39. 39. Examples of amorphous solids <ul><li>Tar, candle wax, glass </li></ul><ul><li>Shape changes under certain conditions (differences in temperature) </li></ul>
40. 40. Liquid particle arrangement <ul><li>Liquids have particles that are close together, but are free to move </li></ul>
41. 41. Question <ul><li>Describe the shape of a liquid. </li></ul>
42. 42. Describe a liquid <ul><li>Liquids do not have a definite shape, but they have a definite volume </li></ul>
43. 43. Question <ul><li>What happens when one-liter of soda is poured into a four-liter container? </li></ul>
44. 44. Properties of liquids <ul><li>Liquids do not expand to fill the volume of a container </li></ul><ul><li>Liquids are characterized by their ability to flow </li></ul>
45. 45. What is viscosity? <ul><li>The resistance of a liquid to flow </li></ul><ul><li>The difficulty of a liquid to flow easily </li></ul><ul><li>Honey, motor oil, corn syrup have a high viscosity </li></ul>
46. 46. Behavior of liquids <ul><li>Cohesion is the force of attraction between LIKE particles </li></ul><ul><li>Adhesion is the force of attraction between UNLIKE particles </li></ul>
47. 47. Surface tension (video) <ul><li>Tendency of particles to pull together at the surface of a liquid due to cohesion </li></ul>
48. 48. Question <ul><li>Describe the viscosity of a liquid. </li></ul><ul><li>Describe a liquid’s shape. </li></ul>
49. 49. Questions <ul><li>How is adhesion different from cohesion? </li></ul><ul><li>Explain surface tension. </li></ul>
50. 50. Properties of gases <ul><li>Gases do not have a definite shape or volume (video) </li></ul><ul><li>They fill all the available space in a container </li></ul>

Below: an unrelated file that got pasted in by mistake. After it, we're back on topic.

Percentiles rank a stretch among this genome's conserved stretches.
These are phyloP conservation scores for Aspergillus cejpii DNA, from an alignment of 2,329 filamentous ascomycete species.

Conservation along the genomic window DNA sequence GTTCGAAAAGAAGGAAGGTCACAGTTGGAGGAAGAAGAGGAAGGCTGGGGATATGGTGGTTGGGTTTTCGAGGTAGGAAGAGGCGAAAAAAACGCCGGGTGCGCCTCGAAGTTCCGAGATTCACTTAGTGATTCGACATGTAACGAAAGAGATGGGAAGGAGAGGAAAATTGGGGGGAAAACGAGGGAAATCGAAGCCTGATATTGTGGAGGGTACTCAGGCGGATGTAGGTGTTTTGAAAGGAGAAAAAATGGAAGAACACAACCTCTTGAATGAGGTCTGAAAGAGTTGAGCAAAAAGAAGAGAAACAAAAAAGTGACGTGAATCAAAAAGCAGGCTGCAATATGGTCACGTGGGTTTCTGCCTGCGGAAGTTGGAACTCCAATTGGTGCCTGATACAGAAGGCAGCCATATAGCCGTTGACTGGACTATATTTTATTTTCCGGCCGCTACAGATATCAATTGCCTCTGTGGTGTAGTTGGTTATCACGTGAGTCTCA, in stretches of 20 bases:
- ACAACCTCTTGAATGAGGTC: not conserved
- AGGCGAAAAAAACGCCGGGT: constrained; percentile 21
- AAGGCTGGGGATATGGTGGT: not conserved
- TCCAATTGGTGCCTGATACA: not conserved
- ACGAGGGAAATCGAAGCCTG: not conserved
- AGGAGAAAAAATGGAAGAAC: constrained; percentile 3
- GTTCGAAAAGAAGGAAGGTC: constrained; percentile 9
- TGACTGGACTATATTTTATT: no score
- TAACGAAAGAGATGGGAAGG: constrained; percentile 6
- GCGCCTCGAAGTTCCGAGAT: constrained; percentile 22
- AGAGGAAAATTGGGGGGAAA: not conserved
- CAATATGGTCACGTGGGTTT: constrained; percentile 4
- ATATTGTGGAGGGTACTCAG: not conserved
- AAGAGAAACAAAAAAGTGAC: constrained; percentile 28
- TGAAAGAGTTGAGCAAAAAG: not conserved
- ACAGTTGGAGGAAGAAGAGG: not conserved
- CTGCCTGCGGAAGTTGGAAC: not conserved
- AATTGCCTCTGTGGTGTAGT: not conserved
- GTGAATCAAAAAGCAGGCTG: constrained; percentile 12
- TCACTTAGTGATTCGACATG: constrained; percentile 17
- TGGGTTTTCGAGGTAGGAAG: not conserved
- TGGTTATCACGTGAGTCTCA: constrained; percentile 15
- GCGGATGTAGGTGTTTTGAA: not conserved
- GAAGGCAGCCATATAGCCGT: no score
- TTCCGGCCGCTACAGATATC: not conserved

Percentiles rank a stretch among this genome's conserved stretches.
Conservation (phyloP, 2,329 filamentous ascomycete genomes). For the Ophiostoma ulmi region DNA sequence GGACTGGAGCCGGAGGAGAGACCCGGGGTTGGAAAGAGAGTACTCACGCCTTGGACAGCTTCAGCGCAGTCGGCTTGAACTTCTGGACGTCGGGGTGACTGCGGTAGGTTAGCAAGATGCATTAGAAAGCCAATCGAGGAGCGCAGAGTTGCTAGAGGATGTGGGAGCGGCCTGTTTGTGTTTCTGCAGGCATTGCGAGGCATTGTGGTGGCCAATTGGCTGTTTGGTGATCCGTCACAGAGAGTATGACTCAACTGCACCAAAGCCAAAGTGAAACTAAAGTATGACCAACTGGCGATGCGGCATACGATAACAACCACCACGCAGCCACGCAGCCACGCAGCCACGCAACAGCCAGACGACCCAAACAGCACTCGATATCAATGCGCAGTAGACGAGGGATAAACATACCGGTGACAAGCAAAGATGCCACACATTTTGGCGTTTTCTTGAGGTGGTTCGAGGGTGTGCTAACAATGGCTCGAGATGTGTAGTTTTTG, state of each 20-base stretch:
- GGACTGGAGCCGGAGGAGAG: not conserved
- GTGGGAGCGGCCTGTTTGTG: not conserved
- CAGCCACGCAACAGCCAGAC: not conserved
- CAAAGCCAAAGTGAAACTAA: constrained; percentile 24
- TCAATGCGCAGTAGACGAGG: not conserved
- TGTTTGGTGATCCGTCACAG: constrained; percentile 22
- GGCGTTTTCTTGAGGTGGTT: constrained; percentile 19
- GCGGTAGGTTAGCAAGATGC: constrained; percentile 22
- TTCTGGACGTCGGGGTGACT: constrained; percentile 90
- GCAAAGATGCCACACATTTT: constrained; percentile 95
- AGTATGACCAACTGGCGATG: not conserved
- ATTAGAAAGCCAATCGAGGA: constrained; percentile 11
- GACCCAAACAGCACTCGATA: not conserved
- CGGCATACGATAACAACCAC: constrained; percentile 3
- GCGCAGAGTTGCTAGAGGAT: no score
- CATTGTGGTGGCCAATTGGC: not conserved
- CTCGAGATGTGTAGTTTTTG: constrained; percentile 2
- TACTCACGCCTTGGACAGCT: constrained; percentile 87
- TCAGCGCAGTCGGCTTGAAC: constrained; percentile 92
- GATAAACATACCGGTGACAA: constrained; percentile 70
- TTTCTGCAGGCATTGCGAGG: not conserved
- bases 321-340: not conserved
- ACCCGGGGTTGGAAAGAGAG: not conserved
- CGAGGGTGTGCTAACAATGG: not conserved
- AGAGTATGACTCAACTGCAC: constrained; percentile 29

51. 51. Kinetic Molecular Theory of Matter <ul><li>Matter is made of tiny particles in constant motion </li></ul>
52. 52. Question <ul><li>How are solids, liquids, and gases different from one another? </li></ul>
53. 53. Gas laws <ul><li>Boyle’s and Charles’ law describe the behavior of gases with changes in temperature, pressure, and volume </li></ul>
54. 54. Charles Law <ul><li>Charles’ law describes a relationship between the temperature and volume of a gas (constant pressure) </li></ul>
55. 55. Charles’ Law <ul><li>As the temperature of a gas increases, the volume of a gas increases </li></ul><ul><li>Heating air causes it to expand </li></ul>
56. 56. Question <ul><li>How can you explain the fact that gas particles expand to fill space? </li></ul>
57. 57. Pressure <ul><li>The force that particles of a substance (gas/liquid) will apply over a certain area </li></ul>
58. 58. Boyle’s Law <ul><li>Boyle’s law describes the relationship between the volume and pressure of gases (constant temperature) </li></ul>
59. 59. Boyle’s law <ul><li>If the volume of a gas decreases, then the pressure of a gas increases (Boyle’s law) </li></ul><ul><li>The smaller the space a gas occupies, the more pressure </li></ul>